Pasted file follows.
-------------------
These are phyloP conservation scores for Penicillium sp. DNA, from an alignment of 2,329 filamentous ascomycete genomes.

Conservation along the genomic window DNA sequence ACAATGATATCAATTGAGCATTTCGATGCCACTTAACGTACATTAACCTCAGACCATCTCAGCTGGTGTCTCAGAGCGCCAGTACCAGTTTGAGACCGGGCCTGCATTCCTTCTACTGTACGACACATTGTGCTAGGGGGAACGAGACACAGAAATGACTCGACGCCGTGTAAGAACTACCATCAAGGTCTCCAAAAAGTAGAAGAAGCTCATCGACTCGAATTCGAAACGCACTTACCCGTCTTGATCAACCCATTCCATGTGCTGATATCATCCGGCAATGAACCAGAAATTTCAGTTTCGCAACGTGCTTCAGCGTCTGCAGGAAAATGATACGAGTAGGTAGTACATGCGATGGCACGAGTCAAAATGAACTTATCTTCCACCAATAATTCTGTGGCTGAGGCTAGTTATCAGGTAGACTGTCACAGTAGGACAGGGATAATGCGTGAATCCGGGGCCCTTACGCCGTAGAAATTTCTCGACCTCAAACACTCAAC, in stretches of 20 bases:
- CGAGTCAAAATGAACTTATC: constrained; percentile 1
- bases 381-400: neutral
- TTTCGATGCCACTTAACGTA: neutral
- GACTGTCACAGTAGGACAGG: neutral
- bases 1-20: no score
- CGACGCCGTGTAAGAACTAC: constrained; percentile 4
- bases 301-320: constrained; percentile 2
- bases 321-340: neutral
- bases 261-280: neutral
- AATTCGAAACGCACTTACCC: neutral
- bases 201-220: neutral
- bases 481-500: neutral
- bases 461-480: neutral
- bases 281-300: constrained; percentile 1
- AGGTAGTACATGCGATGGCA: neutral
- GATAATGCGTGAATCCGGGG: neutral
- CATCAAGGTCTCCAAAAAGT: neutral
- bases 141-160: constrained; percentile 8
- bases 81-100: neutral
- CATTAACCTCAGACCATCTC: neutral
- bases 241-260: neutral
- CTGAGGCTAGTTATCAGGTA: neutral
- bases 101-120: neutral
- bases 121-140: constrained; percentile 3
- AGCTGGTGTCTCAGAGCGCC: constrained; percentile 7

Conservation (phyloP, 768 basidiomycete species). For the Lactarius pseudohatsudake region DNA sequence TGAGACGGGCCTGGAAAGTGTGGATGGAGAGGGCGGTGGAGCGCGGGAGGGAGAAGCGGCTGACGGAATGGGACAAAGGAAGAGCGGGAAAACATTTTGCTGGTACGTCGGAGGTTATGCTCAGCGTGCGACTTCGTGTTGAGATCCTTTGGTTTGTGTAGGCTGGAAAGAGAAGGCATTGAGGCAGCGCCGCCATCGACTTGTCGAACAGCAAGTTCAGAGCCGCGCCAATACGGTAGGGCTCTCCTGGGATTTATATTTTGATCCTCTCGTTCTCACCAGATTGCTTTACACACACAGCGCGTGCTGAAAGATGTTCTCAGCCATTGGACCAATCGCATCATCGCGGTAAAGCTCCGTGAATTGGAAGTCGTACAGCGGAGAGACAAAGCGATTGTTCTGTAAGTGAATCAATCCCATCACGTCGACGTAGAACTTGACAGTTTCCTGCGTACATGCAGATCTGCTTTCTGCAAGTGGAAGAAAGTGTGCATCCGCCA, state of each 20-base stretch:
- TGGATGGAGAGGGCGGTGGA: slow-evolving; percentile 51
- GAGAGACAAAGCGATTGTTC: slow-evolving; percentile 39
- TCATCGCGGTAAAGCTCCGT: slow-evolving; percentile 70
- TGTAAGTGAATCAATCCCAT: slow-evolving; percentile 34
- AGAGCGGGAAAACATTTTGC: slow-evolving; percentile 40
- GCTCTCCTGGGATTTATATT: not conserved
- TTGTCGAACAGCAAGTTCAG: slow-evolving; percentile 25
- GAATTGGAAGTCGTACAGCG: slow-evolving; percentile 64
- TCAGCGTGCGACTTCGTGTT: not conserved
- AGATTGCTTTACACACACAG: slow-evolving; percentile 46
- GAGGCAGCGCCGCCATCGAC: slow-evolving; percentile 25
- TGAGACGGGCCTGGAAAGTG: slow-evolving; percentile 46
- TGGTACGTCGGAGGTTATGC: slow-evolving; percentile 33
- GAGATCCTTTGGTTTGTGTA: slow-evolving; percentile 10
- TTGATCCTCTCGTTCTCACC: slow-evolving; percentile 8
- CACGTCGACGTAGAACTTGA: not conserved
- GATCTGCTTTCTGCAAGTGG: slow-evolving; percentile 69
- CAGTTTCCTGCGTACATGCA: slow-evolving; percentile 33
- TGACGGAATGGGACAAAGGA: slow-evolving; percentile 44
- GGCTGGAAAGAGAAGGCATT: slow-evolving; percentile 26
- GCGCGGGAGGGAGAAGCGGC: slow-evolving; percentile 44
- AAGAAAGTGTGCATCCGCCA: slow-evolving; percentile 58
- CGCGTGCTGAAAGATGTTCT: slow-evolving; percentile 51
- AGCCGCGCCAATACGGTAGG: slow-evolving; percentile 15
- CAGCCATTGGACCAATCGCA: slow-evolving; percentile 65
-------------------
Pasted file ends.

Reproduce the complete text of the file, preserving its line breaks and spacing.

These are phyloP conservation scores for Penicillium sp. DNA, from an alignment of 2,329 filamentous ascomycete genomes.

Conservation along the genomic window DNA sequence ACAATGATATCAATTGAGCATTTCGATGCCACTTAACGTACATTAACCTCAGACCATCTCAGCTGGTGTCTCAGAGCGCCAGTACCAGTTTGAGACCGGGCCTGCATTCCTTCTACTGTACGACACATTGTGCTAGGGGGAACGAGACACAGAAATGACTCGACGCCGTGTAAGAACTACCATCAAGGTCTCCAAAAAGTAGAAGAAGCTCATCGACTCGAATTCGAAACGCACTTACCCGTCTTGATCAACCCATTCCATGTGCTGATATCATCCGGCAATGAACCAGAAATTTCAGTTTCGCAACGTGCTTCAGCGTCTGCAGGAAAATGATACGAGTAGGTAGTACATGCGATGGCACGAGTCAAAATGAACTTATCTTCCACCAATAATTCTGTGGCTGAGGCTAGTTATCAGGTAGACTGTCACAGTAGGACAGGGATAATGCGTGAATCCGGGGCCCTTACGCCGTAGAAATTTCTCGACCTCAAACACTCAAC, in stretches of 20 bases:
- CGAGTCAAAATGAACTTATC: constrained; percentile 1
- bases 381-400: neutral
- TTTCGATGCCACTTAACGTA: neutral
- GACTGTCACAGTAGGACAGG: neutral
- bases 1-20: no score
- CGACGCCGTGTAAGAACTAC: constrained; percentile 4
- bases 301-320: constrained; percentile 2
- bases 321-340: neutral
- bases 261-280: neutral
- AATTCGAAACGCACTTACCC: neutral
- bases 201-220: neutral
- bases 481-500: neutral
- bases 461-480: neutral
- bases 281-300: constrained; percentile 1
- AGGTAGTACATGCGATGGCA: neutral
- GATAATGCGTGAATCCGGGG: neutral
- CATCAAGGTCTCCAAAAAGT: neutral
- bases 141-160: constrained; percentile 8
- bases 81-100: neutral
- CATTAACCTCAGACCATCTC: neutral
- bases 241-260: neutral
- CTGAGGCTAGTTATCAGGTA: neutral
- bases 101-120: neutral
- bases 121-140: constrained; percentile 3
- AGCTGGTGTCTCAGAGCGCC: constrained; percentile 7

Conservation (phyloP, 768 basidiomycete species). For the Lactarius pseudohatsudake region DNA sequence TGAGACGGGCCTGGAAAGTGTGGATGGAGAGGGCGGTGGAGCGCGGGAGGGAGAAGCGGCTGACGGAATGGGACAAAGGAAGAGCGGGAAAACATTTTGCTGGTACGTCGGAGGTTATGCTCAGCGTGCGACTTCGTGTTGAGATCCTTTGGTTTGTGTAGGCTGGAAAGAGAAGGCATTGAGGCAGCGCCGCCATCGACTTGTCGAACAGCAAGTTCAGAGCCGCGCCAATACGGTAGGGCTCTCCTGGGATTTATATTTTGATCCTCTCGTTCTCACCAGATTGCTTTACACACACAGCGCGTGCTGAAAGATGTTCTCAGCCATTGGACCAATCGCATCATCGCGGTAAAGCTCCGTGAATTGGAAGTCGTACAGCGGAGAGACAAAGCGATTGTTCTGTAAGTGAATCAATCCCATCACGTCGACGTAGAACTTGACAGTTTCCTGCGTACATGCAGATCTGCTTTCTGCAAGTGGAAGAAAGTGTGCATCCGCCA, state of each 20-base stretch:
- TGGATGGAGAGGGCGGTGGA: slow-evolving; percentile 51
- GAGAGACAAAGCGATTGTTC: slow-evolving; percentile 39
- TCATCGCGGTAAAGCTCCGT: slow-evolving; percentile 70
- TGTAAGTGAATCAATCCCAT: slow-evolving; percentile 34
- AGAGCGGGAAAACATTTTGC: slow-evolving; percentile 40
- GCTCTCCTGGGATTTATATT: not conserved
- TTGTCGAACAGCAAGTTCAG: slow-evolving; percentile 25
- GAATTGGAAGTCGTACAGCG: slow-evolving; percentile 64
- TCAGCGTGCGACTTCGTGTT: not conserved
- AGATTGCTTTACACACACAG: slow-evolving; percentile 46
- GAGGCAGCGCCGCCATCGAC: slow-evolving; percentile 25
- TGAGACGGGCCTGGAAAGTG: slow-evolving; percentile 46
- TGGTACGTCGGAGGTTATGC: slow-evolving; percentile 33
- GAGATCCTTTGGTTTGTGTA: slow-evolving; percentile 10
- TTGATCCTCTCGTTCTCACC: slow-evolving; percentile 8
- CACGTCGACGTAGAACTTGA: not conserved
- GATCTGCTTTCTGCAAGTGG: slow-evolving; percentile 69
- CAGTTTCCTGCGTACATGCA: slow-evolving; percentile 33
- TGACGGAATGGGACAAAGGA: slow-evolving; percentile 44
- GGCTGGAAAGAGAAGGCATT: slow-evolving; percentile 26
- GCGCGGGAGGGAGAAGCGGC: slow-evolving; percentile 44
- AAGAAAGTGTGCATCCGCCA: slow-evolving; percentile 58
- CGCGTGCTGAAAGATGTTCT: slow-evolving; percentile 51
- AGCCGCGCCAATACGGTAGG: slow-evolving; percentile 15
- CAGCCATTGGACCAATCGCA: slow-evolving; percentile 65